Federal law provides that a tribal government CANNOT deny tribal members due process; Indian Civil Rights Act (page 9)
What about actions that tribal governments who have denied due process to tribal members in disenrollment proceedings (i.e. Pechanga, Pala, Chukchansi). Is there now a course of action to be taken for those 10,000+ who have been denied due process? Will the U.S. Attorney now stand with the numerous Native Americans who have been denied due process in their disenrollment.
After 49 years, the U.S. Government is enforcing the Indian Civil Rights Act as it applies to Nooksack. Better late than never. Thanks to Jeff Sessions and his Department of Justice. Are they REVERSING Obama's hands off policy in the face of criminal conspiracies within tribes?
Fitting that TODAY is the 49th anniversary of ICRA (h/t Emilio Reyes)
Here's the footnote with the US Attorney's conclusion.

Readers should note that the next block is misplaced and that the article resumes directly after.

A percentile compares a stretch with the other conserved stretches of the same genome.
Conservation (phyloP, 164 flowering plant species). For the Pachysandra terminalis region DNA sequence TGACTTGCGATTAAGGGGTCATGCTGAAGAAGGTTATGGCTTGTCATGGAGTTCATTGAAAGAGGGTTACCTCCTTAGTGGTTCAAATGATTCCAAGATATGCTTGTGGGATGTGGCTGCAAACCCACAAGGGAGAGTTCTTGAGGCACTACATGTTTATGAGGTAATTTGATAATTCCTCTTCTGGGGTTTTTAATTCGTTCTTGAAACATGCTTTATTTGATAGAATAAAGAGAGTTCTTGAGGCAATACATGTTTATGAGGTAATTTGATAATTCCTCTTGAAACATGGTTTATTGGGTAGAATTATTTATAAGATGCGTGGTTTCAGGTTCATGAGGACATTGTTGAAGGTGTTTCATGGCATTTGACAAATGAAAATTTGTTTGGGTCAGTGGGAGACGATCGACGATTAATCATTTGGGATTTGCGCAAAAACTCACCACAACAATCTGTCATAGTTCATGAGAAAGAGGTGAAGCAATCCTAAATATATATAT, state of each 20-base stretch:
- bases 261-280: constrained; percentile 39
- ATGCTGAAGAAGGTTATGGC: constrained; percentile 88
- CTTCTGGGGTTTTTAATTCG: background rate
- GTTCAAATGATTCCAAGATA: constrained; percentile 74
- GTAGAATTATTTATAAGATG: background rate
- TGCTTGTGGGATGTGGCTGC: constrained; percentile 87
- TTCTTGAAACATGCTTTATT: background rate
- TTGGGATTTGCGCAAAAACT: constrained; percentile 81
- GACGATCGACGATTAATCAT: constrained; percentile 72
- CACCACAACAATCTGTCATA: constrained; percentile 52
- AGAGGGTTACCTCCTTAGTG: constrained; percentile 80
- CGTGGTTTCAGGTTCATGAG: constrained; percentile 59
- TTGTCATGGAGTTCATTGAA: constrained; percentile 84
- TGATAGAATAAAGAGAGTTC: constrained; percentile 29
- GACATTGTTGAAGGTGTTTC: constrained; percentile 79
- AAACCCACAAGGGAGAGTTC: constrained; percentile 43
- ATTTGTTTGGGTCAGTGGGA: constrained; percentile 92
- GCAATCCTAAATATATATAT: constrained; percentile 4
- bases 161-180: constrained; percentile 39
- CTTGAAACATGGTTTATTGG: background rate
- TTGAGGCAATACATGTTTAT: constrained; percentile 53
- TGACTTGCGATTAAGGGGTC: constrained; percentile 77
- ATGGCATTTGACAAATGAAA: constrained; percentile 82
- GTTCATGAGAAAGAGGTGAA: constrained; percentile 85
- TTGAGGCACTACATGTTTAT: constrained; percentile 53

10 The manner in which the disenrollment occurred is a separate cause for concern by the Secretary. Reportedly, the Kelly Faction held mass disenrollment “hearings” consisting of a conference call of no more than 10 minutes in length. The apparent denial of adequate due process constitutes a separate basis for doubting the validity of the disenrollments. Federal law provides that a tribal government cannot deny tribal members due process; Indian Civil Rights Act, 25 U.S.C. § 1302. Like many tribes, Nooksack incorporated ICRA into its tribal constitution (Article IX of the Nooksack Constitution and By Laws). An order of the Nooksack Tribal Court dated January 26, 2016, elaborates on the due process requirements for disenrollment.